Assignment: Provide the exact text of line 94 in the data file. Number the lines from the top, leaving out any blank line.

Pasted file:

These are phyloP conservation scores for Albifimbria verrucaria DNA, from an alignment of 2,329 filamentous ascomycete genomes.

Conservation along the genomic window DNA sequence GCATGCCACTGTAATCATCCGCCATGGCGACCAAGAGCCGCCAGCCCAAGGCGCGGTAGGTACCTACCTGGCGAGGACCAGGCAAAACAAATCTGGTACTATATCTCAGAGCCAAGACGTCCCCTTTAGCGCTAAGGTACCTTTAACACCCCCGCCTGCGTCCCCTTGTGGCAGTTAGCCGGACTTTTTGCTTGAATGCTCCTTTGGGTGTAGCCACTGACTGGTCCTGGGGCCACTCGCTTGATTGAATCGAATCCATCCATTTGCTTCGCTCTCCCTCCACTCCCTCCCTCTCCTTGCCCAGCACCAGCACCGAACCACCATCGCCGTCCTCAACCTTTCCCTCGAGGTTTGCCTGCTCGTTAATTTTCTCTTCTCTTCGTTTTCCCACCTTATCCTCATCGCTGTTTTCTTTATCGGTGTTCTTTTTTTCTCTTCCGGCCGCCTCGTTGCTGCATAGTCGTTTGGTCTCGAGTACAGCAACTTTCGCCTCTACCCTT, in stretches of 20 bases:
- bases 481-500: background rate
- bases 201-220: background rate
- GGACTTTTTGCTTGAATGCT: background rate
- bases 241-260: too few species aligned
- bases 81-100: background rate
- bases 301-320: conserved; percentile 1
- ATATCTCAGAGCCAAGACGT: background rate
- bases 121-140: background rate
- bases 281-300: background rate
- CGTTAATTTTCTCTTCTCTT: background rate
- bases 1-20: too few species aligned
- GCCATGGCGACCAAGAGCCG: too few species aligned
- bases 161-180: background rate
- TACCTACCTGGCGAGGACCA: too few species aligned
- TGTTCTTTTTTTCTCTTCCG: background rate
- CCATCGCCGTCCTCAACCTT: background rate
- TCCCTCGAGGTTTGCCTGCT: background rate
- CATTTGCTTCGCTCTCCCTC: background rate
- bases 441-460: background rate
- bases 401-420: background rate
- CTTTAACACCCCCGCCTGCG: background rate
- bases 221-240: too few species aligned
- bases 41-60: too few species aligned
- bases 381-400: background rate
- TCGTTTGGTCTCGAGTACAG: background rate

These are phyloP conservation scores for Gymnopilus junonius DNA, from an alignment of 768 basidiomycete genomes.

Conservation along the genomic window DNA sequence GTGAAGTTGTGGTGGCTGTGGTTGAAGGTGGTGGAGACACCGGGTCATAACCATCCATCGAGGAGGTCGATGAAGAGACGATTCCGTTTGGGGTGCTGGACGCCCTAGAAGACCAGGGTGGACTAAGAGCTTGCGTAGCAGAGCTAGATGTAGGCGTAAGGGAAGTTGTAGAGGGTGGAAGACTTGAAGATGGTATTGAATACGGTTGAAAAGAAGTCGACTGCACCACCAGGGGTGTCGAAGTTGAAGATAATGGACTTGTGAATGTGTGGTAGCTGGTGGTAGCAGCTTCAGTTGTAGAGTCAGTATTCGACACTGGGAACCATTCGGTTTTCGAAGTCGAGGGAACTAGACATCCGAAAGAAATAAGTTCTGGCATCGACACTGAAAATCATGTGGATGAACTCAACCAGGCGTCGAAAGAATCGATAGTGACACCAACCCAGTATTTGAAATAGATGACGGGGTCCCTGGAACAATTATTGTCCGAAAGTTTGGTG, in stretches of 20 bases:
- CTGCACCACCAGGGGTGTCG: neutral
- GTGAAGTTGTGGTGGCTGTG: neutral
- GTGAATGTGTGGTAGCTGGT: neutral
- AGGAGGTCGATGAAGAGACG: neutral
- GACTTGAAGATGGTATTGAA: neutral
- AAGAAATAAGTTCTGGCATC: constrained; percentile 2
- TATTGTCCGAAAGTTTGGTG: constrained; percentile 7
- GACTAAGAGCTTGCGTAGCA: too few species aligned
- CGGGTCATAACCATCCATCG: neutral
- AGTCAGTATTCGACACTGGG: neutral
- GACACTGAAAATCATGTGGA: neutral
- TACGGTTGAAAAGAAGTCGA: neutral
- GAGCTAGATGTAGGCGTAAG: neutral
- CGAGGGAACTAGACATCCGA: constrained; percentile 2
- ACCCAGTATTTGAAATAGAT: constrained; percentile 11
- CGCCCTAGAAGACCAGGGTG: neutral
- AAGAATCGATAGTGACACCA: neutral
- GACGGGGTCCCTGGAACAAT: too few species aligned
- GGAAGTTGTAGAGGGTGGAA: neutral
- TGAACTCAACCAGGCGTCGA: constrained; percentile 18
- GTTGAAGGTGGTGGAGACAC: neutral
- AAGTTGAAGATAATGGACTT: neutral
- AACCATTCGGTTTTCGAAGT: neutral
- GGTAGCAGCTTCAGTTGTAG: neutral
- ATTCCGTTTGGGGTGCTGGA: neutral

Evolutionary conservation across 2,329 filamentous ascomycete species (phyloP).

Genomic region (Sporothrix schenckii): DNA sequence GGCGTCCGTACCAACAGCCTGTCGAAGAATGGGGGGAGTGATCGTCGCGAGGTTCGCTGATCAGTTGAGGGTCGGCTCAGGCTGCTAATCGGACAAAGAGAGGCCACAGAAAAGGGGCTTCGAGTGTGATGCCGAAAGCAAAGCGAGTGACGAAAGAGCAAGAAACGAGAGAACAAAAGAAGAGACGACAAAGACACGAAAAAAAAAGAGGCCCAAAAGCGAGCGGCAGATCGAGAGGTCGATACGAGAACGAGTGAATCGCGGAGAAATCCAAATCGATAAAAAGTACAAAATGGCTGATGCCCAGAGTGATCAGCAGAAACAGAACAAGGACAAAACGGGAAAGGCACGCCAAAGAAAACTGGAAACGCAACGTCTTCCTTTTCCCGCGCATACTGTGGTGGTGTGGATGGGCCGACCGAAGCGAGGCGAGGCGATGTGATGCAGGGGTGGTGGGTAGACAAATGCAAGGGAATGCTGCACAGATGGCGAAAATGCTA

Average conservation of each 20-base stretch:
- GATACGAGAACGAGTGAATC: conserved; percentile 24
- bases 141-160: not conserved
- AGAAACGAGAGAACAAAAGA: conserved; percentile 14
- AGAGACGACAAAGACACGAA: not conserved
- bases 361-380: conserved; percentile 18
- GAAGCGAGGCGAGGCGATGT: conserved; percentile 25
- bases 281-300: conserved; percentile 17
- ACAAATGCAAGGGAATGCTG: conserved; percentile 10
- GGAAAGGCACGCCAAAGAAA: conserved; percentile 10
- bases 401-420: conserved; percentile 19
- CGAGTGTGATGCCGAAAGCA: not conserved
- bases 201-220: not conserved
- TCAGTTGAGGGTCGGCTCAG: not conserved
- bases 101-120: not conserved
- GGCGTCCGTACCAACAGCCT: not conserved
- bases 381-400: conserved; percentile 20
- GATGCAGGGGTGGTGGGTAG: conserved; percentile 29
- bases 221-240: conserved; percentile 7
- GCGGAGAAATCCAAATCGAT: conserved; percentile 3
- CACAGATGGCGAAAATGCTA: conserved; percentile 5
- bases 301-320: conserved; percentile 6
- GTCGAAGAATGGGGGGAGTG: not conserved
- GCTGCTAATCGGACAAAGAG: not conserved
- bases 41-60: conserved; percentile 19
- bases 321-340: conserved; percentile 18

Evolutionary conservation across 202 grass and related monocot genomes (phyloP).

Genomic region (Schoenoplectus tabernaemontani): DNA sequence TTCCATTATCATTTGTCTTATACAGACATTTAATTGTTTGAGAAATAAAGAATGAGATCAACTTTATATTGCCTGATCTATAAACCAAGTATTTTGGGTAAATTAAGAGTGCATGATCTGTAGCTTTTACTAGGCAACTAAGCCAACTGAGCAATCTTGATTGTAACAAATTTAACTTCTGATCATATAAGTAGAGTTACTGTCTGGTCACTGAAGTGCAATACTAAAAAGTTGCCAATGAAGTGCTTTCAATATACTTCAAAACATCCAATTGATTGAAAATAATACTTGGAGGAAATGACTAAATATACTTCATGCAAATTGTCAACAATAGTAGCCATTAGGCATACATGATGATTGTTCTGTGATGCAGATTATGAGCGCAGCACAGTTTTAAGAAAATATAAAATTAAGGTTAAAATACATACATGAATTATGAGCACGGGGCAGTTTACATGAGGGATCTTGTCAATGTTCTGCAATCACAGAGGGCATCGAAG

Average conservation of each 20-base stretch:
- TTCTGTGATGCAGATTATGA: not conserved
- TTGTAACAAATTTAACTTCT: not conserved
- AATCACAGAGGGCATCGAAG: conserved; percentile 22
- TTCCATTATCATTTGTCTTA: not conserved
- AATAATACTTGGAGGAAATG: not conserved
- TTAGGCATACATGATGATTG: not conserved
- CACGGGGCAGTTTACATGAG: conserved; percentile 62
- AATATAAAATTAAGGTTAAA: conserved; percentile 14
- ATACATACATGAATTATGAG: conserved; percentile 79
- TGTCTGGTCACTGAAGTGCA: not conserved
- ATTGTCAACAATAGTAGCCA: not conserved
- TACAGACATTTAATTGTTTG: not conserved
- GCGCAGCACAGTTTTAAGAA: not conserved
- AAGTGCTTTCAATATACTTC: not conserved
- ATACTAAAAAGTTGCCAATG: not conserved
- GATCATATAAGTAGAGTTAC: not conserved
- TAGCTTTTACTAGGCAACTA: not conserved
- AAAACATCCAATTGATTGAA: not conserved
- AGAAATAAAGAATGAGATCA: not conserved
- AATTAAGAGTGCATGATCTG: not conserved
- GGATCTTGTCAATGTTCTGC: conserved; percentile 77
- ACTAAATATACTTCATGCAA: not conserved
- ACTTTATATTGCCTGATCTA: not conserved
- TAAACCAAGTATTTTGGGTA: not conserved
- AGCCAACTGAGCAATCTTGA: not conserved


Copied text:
- ATACATACATGAATTATGAG: conserved; percentile 79